Value added taxes look good in economic theory, but the experience of Michigan shows it’s tough to get them right in practice.
Michigan currently has the only state-level value-added tax in the United States. Unfortunately, the poor design of that taxA tax is a mandatory payment or charge collected by local, state, and national governments from individuals or businesses to cover the costs of general government services, goods, and activities. has caused the state’s corporate tax system to rank consistently among the nation’s worst in our State Business Tax Climate Index.
In this morning’s Washington Post columnist George Will note’s Michigan’s poor corporate tax climate, asking “Who Can Restart Michigan’s Engine?” From the piece:
Michigan has a problem: Its prosperity is withering as America’s automobile industry withers…
Ford’s announcement that it is cutting at least 25,000 jobs and closing 14 manufacturing plants in North America was preceded by General Motors’ announcement that it is cutting 30,000 jobs and closing 12 plants.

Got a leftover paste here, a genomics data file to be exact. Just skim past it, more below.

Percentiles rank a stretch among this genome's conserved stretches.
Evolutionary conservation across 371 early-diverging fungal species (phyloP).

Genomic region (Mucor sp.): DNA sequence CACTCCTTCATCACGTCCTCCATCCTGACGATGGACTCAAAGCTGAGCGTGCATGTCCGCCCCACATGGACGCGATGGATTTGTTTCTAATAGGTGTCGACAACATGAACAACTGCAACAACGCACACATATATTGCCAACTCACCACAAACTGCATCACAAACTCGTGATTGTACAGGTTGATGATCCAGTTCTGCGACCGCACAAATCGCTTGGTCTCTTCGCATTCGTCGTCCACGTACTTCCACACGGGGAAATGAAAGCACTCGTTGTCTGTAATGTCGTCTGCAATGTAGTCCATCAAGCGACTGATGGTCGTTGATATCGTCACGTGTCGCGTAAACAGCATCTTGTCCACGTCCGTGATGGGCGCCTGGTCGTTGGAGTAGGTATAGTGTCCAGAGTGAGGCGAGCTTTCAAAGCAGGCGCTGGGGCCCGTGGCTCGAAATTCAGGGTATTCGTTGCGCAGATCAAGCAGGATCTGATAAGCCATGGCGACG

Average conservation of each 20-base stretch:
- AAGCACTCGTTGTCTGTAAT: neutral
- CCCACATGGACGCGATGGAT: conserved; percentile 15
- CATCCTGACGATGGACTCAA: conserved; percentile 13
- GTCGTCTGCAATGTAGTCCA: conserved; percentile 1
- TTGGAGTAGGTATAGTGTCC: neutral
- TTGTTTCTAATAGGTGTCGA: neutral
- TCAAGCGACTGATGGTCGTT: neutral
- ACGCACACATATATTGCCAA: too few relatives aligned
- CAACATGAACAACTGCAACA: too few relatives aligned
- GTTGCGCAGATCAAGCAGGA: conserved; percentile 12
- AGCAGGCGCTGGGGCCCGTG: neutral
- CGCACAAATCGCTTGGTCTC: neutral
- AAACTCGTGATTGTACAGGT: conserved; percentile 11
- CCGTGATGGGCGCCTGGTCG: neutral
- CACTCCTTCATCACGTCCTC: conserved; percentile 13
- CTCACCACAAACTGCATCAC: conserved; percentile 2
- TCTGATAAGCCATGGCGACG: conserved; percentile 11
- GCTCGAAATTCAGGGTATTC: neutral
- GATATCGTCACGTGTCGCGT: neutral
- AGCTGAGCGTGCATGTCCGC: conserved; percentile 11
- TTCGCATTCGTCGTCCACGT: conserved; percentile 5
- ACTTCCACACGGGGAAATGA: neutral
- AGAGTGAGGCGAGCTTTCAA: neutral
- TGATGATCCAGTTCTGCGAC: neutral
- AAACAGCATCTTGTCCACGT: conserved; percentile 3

Soon the largest North American maker of auto parts — Delphi, based in Troy, Mich. — may ask a bankruptcy judge to shred labor contracts covering 33,000 workers. This would trigger a showdown with the United Auto Workers union.
Last year Michigan was the only state other than Mississippi and Louisiana — that is, the only state not hit by Hurricane Katrina — that had a net job loss. It has lost one in four auto manufacturing jobs since 2001.
Republicans have paid for billboards proclaiming that Michigan has lost one job for every 10 minutes Granholm has been governor. Understandably, the percentage of voters disposed to reelect Granholm is 35 percent.
Michigan’s corporate income taxA corporate income tax (CIT) is levied by federal and state governments on business profits. Many companies are not subject to the CIT because they are taxed as pass-through businesses, with income reportable under the individual income tax. burden will be ranked the second-heaviest in the Tax Foundation’s forthcoming State Business Tax Climate Index. DeVos especially objects, as almost any conservative would, to heavy reliance on the Single Business Tax — basically a payroll taxA payroll tax is a tax paid on the wages and salaries of employees to finance social insurance programs like Social Security, Medicare, and unemployment insurance. Payroll taxes are social insurance taxes that comprise 24.8 percent of combined federal, state, and local government revenue, the second largest source of that combined tax revenue. — particularly as applied to service industries that can, and do, leave the state. (Full piece here.)
Last year we released an analysis of Michigan’s business tax climate, which outlines the case for reforming the Single Business Tax. For more on Michigan’s tax climate, check out our Michigan section.Share